Debunking Marketing Myths

Dec 15, 1993

Have you seen the bumper sticker that says “Question Authority?” One thing is for sure— now’s the time to question conventional wisdom with respect to marketing A/E and environmental consulting services. Many of the experts both inside and outside of A/E, consulting engineering, and environmental firms (those who have read all of the latest management books) are perpetuating falsehoods about marketing for our industry. Following are ten of these frequently heard marketing myths that needed clearing up: Specialized firms are hit hardest when the market they serve declines. On the surface, this seems logical. If an A/E or environmental firm is dependent on one market (market referring to a specific group of clients, not a technology or technical discipline area), why wouldn’t they suffer right along with their market? One reason is that they will anticipate what is happening to their market before those who just dabble in it. Whether that means early warning to find a new specialty, or the know-how to develop new services, pricing structures, and distribution channels for this same market, they’ll react faster and better. Marketing people are supposed to sell. Part of the confusion over this subject lies in a misunderstanding about what marketing really means. There may be business development or sales people who sell (both business development and sales are subsets of the broader subject of marketing), but there are more marketing people who don’t. And because of that, don’t think they aren’t important. Marketing in our business requires teamwork. Although clients, by and large, want to deal with the technical people who can solve their problem, marketing people can get the phone ringing and then help the sellers close. It takes seven (or five, or six, or eight) contacts to make a sale. This is just plain false. I have personally made a sale on the first or second contact, on a number of occasions. These kinds of statistics are cooked up by people who want an excuse for their poor performance in a selling role. You have to make cold calls to be successful. The most successful people in this business never make a cold call. They don’t have to. Their phone rings and they respond. Smart A/E and environmental consulting firms are investing in the things that make their phones ring, like a good database, direct mail, market research, new services and industry-specific P.R., not putting all of their money and time into trying to get expensive professional and technical people to make largely ineffective cold calls. You have to have done “X” number of similar projects to get a job. If this was true, how does any firm ever get off the ground? Somebody has to be first. If you can convey to the client that you understand his or her needs better than anyone else, and you won’t be learning at the client’s expense, costing more money, or causing any headaches, they’ll hire you without bushel baskets of similar projects in your history. Being a “TQM” firm gives you a selling advantage. The U.S. A/E and consulting engineering industry has always been behind big business. And it’s not because we’re slow or stupid, but because we’re fractionated. We don’t have one primary source for information on these subjects, so things take longer to filter down to us. Many other businesses (i.e. manufacturers, process industries, high tech firms— even some government entities) have already been through TQM. It came after the last new management religion that their leaders forced on them, and has today been replaced by corporate re-engineering and the total solution (complete integration of all systems). No one could argue with the main tenets of TQM. But because it has already been tried and failed in so many of our clients’ organizations, those clients may actually be laughing at your wide-eyed zeal for TQM. Proposal covers should be standardized. Thousands of things need standardization in our firms, but this is the one that we actually do? Don’t give every client the same old boring proposal cover. Be different, be bold. Make your proposals stand out, not blend in with the 200 or so others that the client may get. Newsletters should only go out quarterly. Trying to do them more frequently makes it too difficult for your technical people to keep up with the demand for articles. Plus it’s too expensive. Baloney! Many of the newsletters we see share the same problems. They’re aimed at no one industry in particular. They’re expensive to print because they are too long and use color photography. And they do little more than brag about past projects with long, overly technical treatises, or list who was promoted to senior associate. Firms should cut the length, increase the frequency, and get rid of the floss and gloss. Also, instead of using technical people to write articles on projects, get a writer to interview clients, potential clients, and regulatory officials who have something to offer one specific, targeted audience. Every firm could benefit from becoming more proactive in their marketing. Wrong. If you can’t close the opportunities that are already coming your way, why create more (that you won’t close anyway)? Maybe the sales problem comes from not reacting properly, and the firm, because it has limited resources, should be more reactive. A good brochure is important to your marketing. The last thing most firms should do is spend time and money on a brochure. The typical firm (especially those with more than one owner) takes from two to five years to do a brochure! And when it’s done, it gets mailed to their Christmas card list (because the firm won’t spend money on a client database), which by and large is made up of the firm’s suppliers and competitors. Clients who get the brochure throw it in a file never to be looked at again, or worse, in the trash. Let’s all start to question the authority of those preaching the same old tired marketing gospel for our industry, and act accordingly. Originally published 12/15/1993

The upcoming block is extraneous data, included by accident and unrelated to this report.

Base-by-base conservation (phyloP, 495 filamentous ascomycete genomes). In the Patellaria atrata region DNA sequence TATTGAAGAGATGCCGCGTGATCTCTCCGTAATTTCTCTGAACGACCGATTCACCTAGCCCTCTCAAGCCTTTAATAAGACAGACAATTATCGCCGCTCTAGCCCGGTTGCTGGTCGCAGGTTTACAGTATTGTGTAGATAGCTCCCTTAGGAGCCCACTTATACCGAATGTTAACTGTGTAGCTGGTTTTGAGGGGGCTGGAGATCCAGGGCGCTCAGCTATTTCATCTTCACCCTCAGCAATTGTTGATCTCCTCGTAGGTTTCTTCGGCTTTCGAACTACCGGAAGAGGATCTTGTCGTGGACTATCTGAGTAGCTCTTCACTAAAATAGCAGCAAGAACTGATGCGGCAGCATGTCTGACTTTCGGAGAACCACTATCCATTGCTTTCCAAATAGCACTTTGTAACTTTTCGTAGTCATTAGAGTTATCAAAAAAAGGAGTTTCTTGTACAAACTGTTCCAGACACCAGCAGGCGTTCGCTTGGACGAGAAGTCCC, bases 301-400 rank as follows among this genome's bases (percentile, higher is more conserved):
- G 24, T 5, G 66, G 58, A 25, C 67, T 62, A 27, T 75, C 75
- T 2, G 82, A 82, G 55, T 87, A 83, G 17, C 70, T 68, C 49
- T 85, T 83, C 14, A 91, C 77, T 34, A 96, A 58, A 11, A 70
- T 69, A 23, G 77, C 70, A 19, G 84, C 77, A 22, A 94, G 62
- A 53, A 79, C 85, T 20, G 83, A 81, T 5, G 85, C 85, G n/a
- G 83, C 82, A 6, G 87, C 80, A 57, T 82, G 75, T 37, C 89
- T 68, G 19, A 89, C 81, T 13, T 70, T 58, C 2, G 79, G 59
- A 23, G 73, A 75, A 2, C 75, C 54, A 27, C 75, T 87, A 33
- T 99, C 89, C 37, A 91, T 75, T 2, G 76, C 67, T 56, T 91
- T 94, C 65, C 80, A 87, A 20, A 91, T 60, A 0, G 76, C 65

About Zweig Group

Zweig Group, three times on the Inc. 500/5000 list, is the industry leader and premiere authority in AEC firm management and marketing, the go-to source for data and research, and the leading provider of customized learning and training. Zweig Group exists to help AEC firms succeed in a complicated and challenging marketplace through services that include: Mergers & Acquisitions, Strategic Planning, Valuation, Executive Search, Board of Director Services, Ownership Transition, Marketing & Branding, and Business Development Training. The firm has offices in Dallas and Fayetteville, Arkansas.